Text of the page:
• Alter your 8.05 to add a column on both the income page and on the expenses pages for the date of the divorce or judgment you are seeking to modify. For example, if you are seeking to modify a judgment entered May 5, 2001, add a column headed “MAY 5, 2001.” Then get your client to itemize her income from back then, as well as the expenses. The expenses should show an increase; if they don’t, you have a probably fatal flaw in your case. It is not necessary that your client have documentation to support her figures, although that would help bolster her credibility. Your client can base her figures on her recollection, or, if she has an 8.05 from 2001, use that document. By juxtaposing the figures for the earlier date with current figures, you are making it easy for the judge to view how the expenses have increased. Also, you are providing proof in specifics, and not generally.
  • See if you can get the other side to admit the consumer price indexes for the relevant periods. You can use RFA’s or get the attorney on the other side to stipulate, thus establishing “the inflation factor” of Adams.
  • If you can’t prove the inflation factor any other way, ask your client based on her experience whether prices in general for goods and services for the children have gone up or down during the relevant period. At least you will give the judge something to sink her teeth into on the inflation point.
  • Do enough discovery to obtain copies of tax returns for the payer both at the time of the prior judgment and currently.
  • Be sure to discount expenses your client agreed to share. For instance, if your client agreed to pay one-half of the private school tuition, include only her one-half in the children’s expenses.
  • Expenses have to be reasonable. Don’t expect the judge to find a substantial increase in expenses based on activities that are out of proportion to the parties’ accustomed standard of living or are not necessary. A middle-income case in which the child has taken up a hobby of raising show ponies that cost thousand of dollars and involve expensive travel to shows around the country and abroad will likely receive negative attention, while a case in which the child has struggled in school and needs the added expense of tutoring and ADD medication would likely receive positive attention. 

Plan your modification case for success. Remember that you can use summaries and compilations to present your evidence. And the clearer and better your 8.05’s are, the greater you chances of success.

UPDATED CHECKLIST OF CHECKLISTS

May 27, 2011 § 5 Comments

Proving your case by proving certain factors is a fact of legal life in Mississippi.  I’ve referred to it as trial by checklist.  If you’re not putting on proof of the factors when they apply in your case, you are wasting your and the court’s time, as well as your client’s money, and you are committing malpractice to boot.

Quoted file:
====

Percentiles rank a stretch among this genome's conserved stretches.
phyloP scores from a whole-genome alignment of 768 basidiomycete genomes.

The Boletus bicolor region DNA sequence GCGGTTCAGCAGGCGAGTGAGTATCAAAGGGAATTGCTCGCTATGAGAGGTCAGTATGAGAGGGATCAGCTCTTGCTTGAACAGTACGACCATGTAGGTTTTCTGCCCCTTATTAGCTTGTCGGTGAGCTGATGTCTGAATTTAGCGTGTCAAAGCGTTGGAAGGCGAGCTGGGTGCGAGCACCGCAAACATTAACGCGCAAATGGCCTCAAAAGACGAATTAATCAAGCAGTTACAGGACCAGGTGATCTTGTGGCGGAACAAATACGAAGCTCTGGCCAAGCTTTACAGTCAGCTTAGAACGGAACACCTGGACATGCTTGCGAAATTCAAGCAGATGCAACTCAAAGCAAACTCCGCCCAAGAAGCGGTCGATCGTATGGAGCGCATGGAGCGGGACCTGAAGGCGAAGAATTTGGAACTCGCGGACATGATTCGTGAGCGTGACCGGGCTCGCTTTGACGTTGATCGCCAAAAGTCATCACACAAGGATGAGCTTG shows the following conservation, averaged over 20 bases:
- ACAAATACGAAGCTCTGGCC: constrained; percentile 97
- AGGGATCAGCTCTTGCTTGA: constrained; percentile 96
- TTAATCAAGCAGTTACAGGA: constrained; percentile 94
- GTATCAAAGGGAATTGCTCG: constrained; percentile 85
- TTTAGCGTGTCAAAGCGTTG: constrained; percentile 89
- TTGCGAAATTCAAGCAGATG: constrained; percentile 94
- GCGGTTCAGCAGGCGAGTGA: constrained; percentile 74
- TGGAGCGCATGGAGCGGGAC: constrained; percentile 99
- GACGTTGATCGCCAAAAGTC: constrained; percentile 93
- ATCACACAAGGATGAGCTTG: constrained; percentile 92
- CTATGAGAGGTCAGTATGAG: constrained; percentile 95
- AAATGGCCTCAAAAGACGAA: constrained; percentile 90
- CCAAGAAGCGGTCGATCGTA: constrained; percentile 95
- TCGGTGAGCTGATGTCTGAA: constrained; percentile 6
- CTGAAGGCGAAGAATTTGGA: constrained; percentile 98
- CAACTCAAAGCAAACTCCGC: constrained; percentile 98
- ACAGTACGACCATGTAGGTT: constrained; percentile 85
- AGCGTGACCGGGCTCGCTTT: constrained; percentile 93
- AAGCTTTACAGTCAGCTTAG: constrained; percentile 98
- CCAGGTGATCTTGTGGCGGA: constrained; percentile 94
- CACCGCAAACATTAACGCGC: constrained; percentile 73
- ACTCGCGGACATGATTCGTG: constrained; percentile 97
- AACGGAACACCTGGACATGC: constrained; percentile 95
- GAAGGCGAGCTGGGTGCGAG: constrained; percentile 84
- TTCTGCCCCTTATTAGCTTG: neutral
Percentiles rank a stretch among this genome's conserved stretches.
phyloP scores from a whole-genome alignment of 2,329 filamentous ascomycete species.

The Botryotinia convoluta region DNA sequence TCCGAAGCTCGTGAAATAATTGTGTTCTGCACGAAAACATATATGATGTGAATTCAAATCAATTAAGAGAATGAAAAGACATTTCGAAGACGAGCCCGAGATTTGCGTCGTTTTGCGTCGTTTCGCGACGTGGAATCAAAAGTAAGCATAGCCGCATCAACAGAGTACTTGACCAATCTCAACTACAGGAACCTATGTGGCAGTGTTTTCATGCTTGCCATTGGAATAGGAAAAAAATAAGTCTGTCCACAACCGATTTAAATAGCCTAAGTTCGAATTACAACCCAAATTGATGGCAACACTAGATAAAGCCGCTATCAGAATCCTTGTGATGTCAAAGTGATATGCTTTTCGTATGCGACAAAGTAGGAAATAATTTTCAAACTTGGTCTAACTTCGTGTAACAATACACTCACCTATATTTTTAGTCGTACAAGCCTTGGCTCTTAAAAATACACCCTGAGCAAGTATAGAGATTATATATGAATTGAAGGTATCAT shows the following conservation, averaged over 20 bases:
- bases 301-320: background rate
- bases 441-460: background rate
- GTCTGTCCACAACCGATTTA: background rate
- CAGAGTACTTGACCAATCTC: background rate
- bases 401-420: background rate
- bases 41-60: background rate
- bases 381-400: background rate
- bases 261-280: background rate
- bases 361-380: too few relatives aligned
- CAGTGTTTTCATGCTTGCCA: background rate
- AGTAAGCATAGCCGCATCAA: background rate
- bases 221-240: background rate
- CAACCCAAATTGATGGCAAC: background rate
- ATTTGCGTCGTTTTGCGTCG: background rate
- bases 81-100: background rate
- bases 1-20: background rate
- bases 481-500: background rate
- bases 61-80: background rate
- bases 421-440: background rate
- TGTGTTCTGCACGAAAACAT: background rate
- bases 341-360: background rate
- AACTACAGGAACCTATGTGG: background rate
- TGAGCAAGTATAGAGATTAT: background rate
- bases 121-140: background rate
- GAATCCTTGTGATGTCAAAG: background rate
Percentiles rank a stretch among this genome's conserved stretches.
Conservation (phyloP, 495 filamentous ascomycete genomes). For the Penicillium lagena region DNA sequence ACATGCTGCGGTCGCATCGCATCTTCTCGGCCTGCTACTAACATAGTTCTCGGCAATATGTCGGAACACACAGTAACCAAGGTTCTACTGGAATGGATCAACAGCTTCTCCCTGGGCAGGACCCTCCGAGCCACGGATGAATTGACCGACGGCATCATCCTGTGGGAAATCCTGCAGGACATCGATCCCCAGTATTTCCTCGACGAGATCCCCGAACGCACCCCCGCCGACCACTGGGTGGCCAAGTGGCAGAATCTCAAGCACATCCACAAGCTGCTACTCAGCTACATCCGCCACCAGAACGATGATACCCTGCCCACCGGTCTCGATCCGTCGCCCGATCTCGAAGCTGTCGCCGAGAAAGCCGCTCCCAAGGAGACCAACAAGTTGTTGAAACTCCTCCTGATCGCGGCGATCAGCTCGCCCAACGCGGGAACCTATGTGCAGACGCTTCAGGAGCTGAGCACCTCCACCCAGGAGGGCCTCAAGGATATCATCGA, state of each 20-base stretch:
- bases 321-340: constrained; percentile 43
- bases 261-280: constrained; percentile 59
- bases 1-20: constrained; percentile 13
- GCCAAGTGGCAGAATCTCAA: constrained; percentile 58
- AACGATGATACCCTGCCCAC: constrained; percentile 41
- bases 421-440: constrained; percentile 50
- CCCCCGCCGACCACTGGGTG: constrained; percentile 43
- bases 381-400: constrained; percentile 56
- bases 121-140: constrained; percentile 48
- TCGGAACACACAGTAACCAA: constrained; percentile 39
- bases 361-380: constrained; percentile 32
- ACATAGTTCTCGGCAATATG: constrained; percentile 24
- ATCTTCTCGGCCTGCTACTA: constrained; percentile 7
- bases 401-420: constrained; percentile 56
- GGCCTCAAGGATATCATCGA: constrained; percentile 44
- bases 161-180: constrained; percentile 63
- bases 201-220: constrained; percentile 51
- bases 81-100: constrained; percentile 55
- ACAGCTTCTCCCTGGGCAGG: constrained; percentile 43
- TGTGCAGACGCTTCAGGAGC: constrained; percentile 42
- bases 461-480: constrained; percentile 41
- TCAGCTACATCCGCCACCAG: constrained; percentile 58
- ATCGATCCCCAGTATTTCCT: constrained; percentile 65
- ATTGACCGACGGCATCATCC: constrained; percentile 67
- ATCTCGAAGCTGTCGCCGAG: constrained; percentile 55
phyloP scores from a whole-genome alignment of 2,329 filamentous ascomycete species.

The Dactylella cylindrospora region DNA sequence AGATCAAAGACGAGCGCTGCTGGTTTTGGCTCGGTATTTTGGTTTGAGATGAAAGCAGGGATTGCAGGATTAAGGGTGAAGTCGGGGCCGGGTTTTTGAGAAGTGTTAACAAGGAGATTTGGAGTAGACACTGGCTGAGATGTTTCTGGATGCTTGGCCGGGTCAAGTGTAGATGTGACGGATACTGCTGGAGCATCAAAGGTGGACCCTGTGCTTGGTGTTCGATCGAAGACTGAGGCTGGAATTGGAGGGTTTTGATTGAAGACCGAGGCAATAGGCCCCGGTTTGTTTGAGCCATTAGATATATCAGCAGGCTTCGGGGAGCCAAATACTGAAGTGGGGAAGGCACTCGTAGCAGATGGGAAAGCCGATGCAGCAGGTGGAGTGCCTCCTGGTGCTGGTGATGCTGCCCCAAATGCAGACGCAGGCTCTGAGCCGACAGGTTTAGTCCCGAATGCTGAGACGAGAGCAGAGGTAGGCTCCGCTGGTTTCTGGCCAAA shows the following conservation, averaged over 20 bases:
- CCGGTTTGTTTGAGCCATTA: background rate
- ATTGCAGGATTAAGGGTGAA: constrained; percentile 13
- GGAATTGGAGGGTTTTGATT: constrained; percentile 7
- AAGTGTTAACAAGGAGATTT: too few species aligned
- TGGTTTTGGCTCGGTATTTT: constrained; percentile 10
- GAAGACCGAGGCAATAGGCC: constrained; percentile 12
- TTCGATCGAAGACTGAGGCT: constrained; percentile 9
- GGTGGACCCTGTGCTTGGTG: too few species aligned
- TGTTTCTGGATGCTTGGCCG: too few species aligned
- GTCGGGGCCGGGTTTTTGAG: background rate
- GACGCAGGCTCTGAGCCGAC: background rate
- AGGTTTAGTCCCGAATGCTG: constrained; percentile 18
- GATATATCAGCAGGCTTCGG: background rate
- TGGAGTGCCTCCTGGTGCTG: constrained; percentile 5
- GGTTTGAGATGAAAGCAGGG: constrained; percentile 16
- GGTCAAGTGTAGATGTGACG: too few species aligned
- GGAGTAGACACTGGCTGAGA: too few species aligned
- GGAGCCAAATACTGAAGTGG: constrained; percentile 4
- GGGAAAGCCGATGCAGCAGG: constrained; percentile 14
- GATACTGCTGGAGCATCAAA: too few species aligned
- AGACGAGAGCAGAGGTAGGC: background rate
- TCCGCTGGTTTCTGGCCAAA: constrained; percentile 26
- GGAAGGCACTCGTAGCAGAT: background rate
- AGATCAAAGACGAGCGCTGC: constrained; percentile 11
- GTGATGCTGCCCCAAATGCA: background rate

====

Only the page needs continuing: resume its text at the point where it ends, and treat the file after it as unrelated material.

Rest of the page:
Many lawyers have told me that they print out these checklists and use them at trial.  I encourage you to copy these checklists and use them in your trial notebooks.  And while you’re at it, you’re free to copy any post for your own personal use, but not for commercial use.  Lawyers have told me that they are building notebooks tabbed with various subjects and inserting copies of my posts (along with other useful material, I imagine).  Good.  If it improves practice and makes your (and my) job easier and more effective, I’m all for it. 

Here is an updated list of links to the checklists I’ve posted:

Attorney’s fees.

Attorney’s fees in an estate.

Adverse possession.

Child custody.

Closing an estate.

Doing an accounting in a probate matter.

Grandparent visitation.

Equitable distribution.

Income tax dependency exemption.

Modification of child support.

Periodic and rehabilitative alimony.

Lump sum alimony.

Separate maintenance.

A CHECKLIST OF CHECKLISTS

December 15, 2010 § Leave a comment

Proving your case by proving certain factors is a fact of legal life in Mississippi.  I’ve referred to it as trial by checklist.

Here are the checklists I’ve posted (you can click on the links to get to them):

Attorney’s fees.

Adverse possession.

Child custody.

Grandparent visitation.

Equitable distribution.

Modification of child support.

Periodic and rehabilitative alimony.

Lump sum alimony.

Separate maintenance.

Income tax dependency exemption.

Those are all of the checklists of which I am aware.  If you know of others, please let me know and I will add them to the list.

I also posted a checklist for closing an estate, but it’s a procedural cheklist rather than a substantive checklist.